All Shook Up

Alaska harbors a world of depths — deep oceans, interminable skies, mountains so high and snowy you could mistake them, at a distance, for clouds. Atop a mountain road, you can stare across a sea of black spruce that stretches miles unbroken to the horizon. The Last Frontier is also a place of great dangers to pair those depths, including big game (bears, moose, and wolves), active volcanoes, avalanches, biting cold, isolation, massive wildfires, Fata Morganas that create false landforms in front of your eyes, and more. On Friday morning, I was sauntering around an icy downtown Anchorage bus-stop when I heard a heavy cracking noise, like cement splitting. Seconds later the streetlights and surrounding buildings began to sway. The shaking that followed lasted all of 30 seconds but it jolted everything in the city to life.

I have learned in the past few months that Alaska is a place of natural wonders I could have never fully imagined without living here. When the earthquake hit, I knew we were in the midst of one of those stupefying Alaska moments — when you realize that despite all we as people know and can do, we live at the mercy of the world and its complex meteorology, geology, and tectonic shifts. As the world shook violently around me that late November morning, the Pacific plate was subducting beneath the North American plate, causing a magnitude 7.0 earthquake that began 10 miles north of Anchorage. Half an hour later, when I arrived downtown to report for work (oblivious as any East-coaster would be to the severity of the quake), the streets were dark and office workers had flooded out onto the sidewalks. Still reeling from the 1964 megathrust earthquake, which caused tsunamis and registered a magnitude of 9.2, (the most powerful recorded in North America), older Alaskans I met seemed especially on edge.

It is now Wednesday, December 5th. We have had thousands of aftershocks, including a 4.5 magnitude earthquake early this morning. The federal building where I work is damaged and still closed, but also still standing. So are most of the buildings downtown. It might not be the prettiest city, but Anchorage, like the Alaskan people, is resilient and strong. The world shakes like a snow globe in a child’s hands, almost no-one dies, and people move on. (For reference, it is estimated that over 200,000 people died in the 2010 Haiti earthquake of the same magnitude — eight years later, the island nation is still recovering).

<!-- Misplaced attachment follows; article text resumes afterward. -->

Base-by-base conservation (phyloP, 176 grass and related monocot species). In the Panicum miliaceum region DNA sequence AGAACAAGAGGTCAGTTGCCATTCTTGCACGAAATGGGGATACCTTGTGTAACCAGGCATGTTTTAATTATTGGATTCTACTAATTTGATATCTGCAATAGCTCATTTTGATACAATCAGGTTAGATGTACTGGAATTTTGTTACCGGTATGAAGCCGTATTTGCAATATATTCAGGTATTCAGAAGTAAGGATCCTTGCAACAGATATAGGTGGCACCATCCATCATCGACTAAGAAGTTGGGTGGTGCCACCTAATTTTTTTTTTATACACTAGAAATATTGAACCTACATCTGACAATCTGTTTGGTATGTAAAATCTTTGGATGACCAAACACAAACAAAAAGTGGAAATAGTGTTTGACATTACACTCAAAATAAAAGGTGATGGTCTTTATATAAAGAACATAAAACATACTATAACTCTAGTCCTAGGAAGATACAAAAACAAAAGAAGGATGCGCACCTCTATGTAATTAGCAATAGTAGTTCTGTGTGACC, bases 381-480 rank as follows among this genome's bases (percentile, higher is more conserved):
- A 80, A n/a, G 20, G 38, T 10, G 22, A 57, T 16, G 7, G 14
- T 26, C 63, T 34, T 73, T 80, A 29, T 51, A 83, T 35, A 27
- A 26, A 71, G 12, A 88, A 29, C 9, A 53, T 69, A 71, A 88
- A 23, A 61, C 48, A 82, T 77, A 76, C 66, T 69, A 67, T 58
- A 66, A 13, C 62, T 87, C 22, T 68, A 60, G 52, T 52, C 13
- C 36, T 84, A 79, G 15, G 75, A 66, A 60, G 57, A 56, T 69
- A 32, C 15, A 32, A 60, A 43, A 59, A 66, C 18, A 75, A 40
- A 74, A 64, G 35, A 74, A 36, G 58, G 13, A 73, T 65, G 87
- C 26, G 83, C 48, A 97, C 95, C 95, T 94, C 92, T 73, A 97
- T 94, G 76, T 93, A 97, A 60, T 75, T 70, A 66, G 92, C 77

After the 1964 quake that devastated southeast AK, the city was rebuilt for an event like this, and, despite the heavy vibrations we have received over the past week, life has resumed for most in a remarkably normal fashion. Alaska residents seem less daunted by challenges or unexpected events than those living in any other place I have lived. The ethic of self-resiliency in the state can be contagious, and while living here, I have found that I prefer a lifestyle and work environment that forces me to think and innovate independently. Big, new challenges make us smarter, stronger people.

Earthquakes aside, I would be remiss if I did not reflect on my CLM internship that brought me to this magnificent place. As I hinted in previous posts, I had a rocky start. When I arrived, there was little work initially planned for me and I began a motley range of assignments to fill my days — fixing picnic tables, trimming foliage on trails, random office work, et cetera. However, even on rough days out in my little outpost in Glennallen, AK, I did not regret the choice to come here. I lived in a beautiful wonderscape of clear lakes and immense mountains. I biked weekly along the surrounding highways through some of the most incredible terrain I have ever seen before. I learned to do things that had nothing to do with forestry, but were useful life skills nonetheless.

Things improved in the fall. CLM and BLM gave me the incredible opportunity to attend the National Society of American Forester’s Conference (an educational candy-land for us forestry folks) and to write my own forest management plan. I have spent the past couple of months working on (and struggling with) this management plan for BLM and have learned a great deal about Alaskan silviculture, subsistence hunting, and the history of public and private land in the state. I also refreshed my ArcGIS skills, made valuable contacts with people from a range of different fields in natural resources, and most importantly — learned that I am capable of researching and teaching myself more than I thought I could. If there is anything I have gained from this internship, it is a firm belief that self-reliance is not only important, but highly attainable. I feel more confident in my field and the idea that I do not need to be ashamed of what I do not know — I just need to be willing to learn.